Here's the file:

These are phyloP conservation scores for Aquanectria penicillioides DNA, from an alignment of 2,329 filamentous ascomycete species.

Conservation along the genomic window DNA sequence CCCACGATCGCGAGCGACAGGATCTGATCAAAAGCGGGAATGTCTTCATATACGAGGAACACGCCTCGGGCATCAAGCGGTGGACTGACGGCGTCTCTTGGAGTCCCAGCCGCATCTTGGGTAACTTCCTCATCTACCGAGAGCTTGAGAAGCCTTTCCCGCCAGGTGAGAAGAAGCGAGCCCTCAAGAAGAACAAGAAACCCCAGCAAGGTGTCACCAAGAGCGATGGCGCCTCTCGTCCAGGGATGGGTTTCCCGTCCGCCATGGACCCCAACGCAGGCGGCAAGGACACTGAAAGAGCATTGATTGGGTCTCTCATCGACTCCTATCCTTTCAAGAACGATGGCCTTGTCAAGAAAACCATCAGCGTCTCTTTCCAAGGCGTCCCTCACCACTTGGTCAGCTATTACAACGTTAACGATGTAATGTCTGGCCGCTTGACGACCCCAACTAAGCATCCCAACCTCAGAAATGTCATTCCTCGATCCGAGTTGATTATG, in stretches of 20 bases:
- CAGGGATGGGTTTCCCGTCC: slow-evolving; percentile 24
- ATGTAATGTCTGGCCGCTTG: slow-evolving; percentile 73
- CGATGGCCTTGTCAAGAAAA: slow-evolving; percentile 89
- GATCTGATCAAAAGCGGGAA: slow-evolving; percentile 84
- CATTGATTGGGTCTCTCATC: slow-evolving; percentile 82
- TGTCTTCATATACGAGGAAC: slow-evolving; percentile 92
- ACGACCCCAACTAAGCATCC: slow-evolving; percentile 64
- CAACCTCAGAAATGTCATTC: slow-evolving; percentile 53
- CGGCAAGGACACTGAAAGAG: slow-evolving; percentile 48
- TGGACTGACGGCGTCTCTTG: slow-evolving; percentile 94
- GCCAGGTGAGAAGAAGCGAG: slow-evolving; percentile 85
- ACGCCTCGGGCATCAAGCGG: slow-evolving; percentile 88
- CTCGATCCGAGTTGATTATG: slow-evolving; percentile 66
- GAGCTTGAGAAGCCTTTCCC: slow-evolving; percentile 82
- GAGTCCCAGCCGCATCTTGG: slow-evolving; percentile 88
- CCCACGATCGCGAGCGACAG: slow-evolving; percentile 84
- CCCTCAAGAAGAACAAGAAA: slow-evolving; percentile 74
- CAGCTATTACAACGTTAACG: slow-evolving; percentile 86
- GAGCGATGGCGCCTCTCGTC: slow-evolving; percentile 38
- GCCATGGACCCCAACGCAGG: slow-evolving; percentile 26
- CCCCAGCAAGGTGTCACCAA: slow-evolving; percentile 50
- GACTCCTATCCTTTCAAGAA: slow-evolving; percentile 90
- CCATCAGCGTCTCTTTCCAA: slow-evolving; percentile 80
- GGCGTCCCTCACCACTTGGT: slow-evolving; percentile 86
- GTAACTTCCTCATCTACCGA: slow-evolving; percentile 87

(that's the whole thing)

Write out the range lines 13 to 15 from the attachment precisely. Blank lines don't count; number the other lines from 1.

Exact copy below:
- GCCAGGTGAGAAGAAGCGAG: slow-evolving; percentile 85
- ACGCCTCGGGCATCAAGCGG: slow-evolving; percentile 88
- CTCGATCCGAGTTGATTATG: slow-evolving; percentile 66